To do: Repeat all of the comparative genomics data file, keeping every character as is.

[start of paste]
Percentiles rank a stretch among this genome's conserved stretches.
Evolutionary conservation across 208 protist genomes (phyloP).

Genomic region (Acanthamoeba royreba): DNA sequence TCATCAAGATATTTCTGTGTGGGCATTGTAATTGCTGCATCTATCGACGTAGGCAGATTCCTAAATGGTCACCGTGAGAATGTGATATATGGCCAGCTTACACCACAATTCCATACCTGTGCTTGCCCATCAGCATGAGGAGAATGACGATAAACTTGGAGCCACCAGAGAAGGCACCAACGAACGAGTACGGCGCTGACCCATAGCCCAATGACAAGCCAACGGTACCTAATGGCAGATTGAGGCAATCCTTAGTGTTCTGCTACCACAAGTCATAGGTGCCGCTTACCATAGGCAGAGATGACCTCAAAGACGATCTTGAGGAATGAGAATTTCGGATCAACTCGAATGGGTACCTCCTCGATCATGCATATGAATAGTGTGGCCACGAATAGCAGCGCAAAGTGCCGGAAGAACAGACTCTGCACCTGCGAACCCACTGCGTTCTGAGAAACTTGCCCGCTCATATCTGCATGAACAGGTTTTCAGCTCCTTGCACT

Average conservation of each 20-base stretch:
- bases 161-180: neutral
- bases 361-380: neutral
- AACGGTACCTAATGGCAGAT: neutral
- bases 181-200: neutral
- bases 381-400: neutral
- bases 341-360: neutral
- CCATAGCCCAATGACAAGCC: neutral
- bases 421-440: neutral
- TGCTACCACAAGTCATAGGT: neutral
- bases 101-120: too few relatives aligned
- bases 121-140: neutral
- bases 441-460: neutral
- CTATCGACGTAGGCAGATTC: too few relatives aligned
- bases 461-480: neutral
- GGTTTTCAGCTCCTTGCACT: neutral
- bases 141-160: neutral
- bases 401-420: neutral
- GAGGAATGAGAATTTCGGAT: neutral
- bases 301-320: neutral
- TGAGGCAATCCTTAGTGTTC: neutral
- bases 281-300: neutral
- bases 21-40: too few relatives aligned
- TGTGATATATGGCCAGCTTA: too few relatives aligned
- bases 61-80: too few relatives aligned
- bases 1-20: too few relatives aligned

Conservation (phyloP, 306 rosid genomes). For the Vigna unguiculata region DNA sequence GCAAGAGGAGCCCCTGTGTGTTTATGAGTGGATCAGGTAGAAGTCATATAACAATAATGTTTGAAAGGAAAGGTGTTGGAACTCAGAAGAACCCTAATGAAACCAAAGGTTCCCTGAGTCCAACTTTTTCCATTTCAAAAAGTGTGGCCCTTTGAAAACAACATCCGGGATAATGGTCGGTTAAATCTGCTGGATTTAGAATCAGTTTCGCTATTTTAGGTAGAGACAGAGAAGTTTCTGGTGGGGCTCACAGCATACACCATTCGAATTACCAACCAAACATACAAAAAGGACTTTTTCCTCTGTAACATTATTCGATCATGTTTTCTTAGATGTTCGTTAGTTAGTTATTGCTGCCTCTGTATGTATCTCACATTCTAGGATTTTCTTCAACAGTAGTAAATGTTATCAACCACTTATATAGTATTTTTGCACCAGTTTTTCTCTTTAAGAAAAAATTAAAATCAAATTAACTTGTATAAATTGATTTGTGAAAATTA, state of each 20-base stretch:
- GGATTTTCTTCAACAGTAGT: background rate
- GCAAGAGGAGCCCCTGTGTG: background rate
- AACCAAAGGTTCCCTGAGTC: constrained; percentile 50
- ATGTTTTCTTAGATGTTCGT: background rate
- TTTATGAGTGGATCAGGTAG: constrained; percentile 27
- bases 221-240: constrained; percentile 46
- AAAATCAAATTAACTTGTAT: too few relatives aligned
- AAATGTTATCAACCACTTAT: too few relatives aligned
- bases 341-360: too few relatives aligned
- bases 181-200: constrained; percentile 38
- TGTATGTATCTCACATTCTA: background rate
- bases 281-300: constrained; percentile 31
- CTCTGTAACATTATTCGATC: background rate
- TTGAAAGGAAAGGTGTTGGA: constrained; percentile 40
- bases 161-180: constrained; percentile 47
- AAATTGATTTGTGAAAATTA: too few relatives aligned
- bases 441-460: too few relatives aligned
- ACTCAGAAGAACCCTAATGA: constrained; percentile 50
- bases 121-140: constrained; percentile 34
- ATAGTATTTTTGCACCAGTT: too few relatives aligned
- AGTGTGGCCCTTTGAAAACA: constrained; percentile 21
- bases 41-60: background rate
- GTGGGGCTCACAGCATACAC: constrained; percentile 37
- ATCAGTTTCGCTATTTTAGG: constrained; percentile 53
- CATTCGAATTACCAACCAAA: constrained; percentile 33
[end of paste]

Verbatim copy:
Percentiles rank a stretch among this genome's conserved stretches.
Evolutionary conservation across 208 protist genomes (phyloP).

Genomic region (Acanthamoeba royreba): DNA sequence TCATCAAGATATTTCTGTGTGGGCATTGTAATTGCTGCATCTATCGACGTAGGCAGATTCCTAAATGGTCACCGTGAGAATGTGATATATGGCCAGCTTACACCACAATTCCATACCTGTGCTTGCCCATCAGCATGAGGAGAATGACGATAAACTTGGAGCCACCAGAGAAGGCACCAACGAACGAGTACGGCGCTGACCCATAGCCCAATGACAAGCCAACGGTACCTAATGGCAGATTGAGGCAATCCTTAGTGTTCTGCTACCACAAGTCATAGGTGCCGCTTACCATAGGCAGAGATGACCTCAAAGACGATCTTGAGGAATGAGAATTTCGGATCAACTCGAATGGGTACCTCCTCGATCATGCATATGAATAGTGTGGCCACGAATAGCAGCGCAAAGTGCCGGAAGAACAGACTCTGCACCTGCGAACCCACTGCGTTCTGAGAAACTTGCCCGCTCATATCTGCATGAACAGGTTTTCAGCTCCTTGCACT

Average conservation of each 20-base stretch:
- bases 161-180: neutral
- bases 361-380: neutral
- AACGGTACCTAATGGCAGAT: neutral
- bases 181-200: neutral
- bases 381-400: neutral
- bases 341-360: neutral
- CCATAGCCCAATGACAAGCC: neutral
- bases 421-440: neutral
- TGCTACCACAAGTCATAGGT: neutral
- bases 101-120: too few relatives aligned
- bases 121-140: neutral
- bases 441-460: neutral
- CTATCGACGTAGGCAGATTC: too few relatives aligned
- bases 461-480: neutral
- GGTTTTCAGCTCCTTGCACT: neutral
- bases 141-160: neutral
- bases 401-420: neutral
- GAGGAATGAGAATTTCGGAT: neutral
- bases 301-320: neutral
- TGAGGCAATCCTTAGTGTTC: neutral
- bases 281-300: neutral
- bases 21-40: too few relatives aligned
- TGTGATATATGGCCAGCTTA: too few relatives aligned
- bases 61-80: too few relatives aligned
- bases 1-20: too few relatives aligned

Conservation (phyloP, 306 rosid genomes). For the Vigna unguiculata region DNA sequence GCAAGAGGAGCCCCTGTGTGTTTATGAGTGGATCAGGTAGAAGTCATATAACAATAATGTTTGAAAGGAAAGGTGTTGGAACTCAGAAGAACCCTAATGAAACCAAAGGTTCCCTGAGTCCAACTTTTTCCATTTCAAAAAGTGTGGCCCTTTGAAAACAACATCCGGGATAATGGTCGGTTAAATCTGCTGGATTTAGAATCAGTTTCGCTATTTTAGGTAGAGACAGAGAAGTTTCTGGTGGGGCTCACAGCATACACCATTCGAATTACCAACCAAACATACAAAAAGGACTTTTTCCTCTGTAACATTATTCGATCATGTTTTCTTAGATGTTCGTTAGTTAGTTATTGCTGCCTCTGTATGTATCTCACATTCTAGGATTTTCTTCAACAGTAGTAAATGTTATCAACCACTTATATAGTATTTTTGCACCAGTTTTTCTCTTTAAGAAAAAATTAAAATCAAATTAACTTGTATAAATTGATTTGTGAAAATTA, state of each 20-base stretch:
- GGATTTTCTTCAACAGTAGT: background rate
- GCAAGAGGAGCCCCTGTGTG: background rate
- AACCAAAGGTTCCCTGAGTC: constrained; percentile 50
- ATGTTTTCTTAGATGTTCGT: background rate
- TTTATGAGTGGATCAGGTAG: constrained; percentile 27
- bases 221-240: constrained; percentile 46
- AAAATCAAATTAACTTGTAT: too few relatives aligned
- AAATGTTATCAACCACTTAT: too few relatives aligned
- bases 341-360: too few relatives aligned
- bases 181-200: constrained; percentile 38
- TGTATGTATCTCACATTCTA: background rate
- bases 281-300: constrained; percentile 31
- CTCTGTAACATTATTCGATC: background rate
- TTGAAAGGAAAGGTGTTGGA: constrained; percentile 40
- bases 161-180: constrained; percentile 47
- AAATTGATTTGTGAAAATTA: too few relatives aligned
- bases 441-460: too few relatives aligned
- ACTCAGAAGAACCCTAATGA: constrained; percentile 50
- bases 121-140: constrained; percentile 34
- ATAGTATTTTTGCACCAGTT: too few relatives aligned
- AGTGTGGCCCTTTGAAAACA: constrained; percentile 21
- bases 41-60: background rate
- GTGGGGCTCACAGCATACAC: constrained; percentile 37
- ATCAGTTTCGCTATTTTAGG: constrained; percentile 53
- CATTCGAATTACCAACCAAA: constrained; percentile 33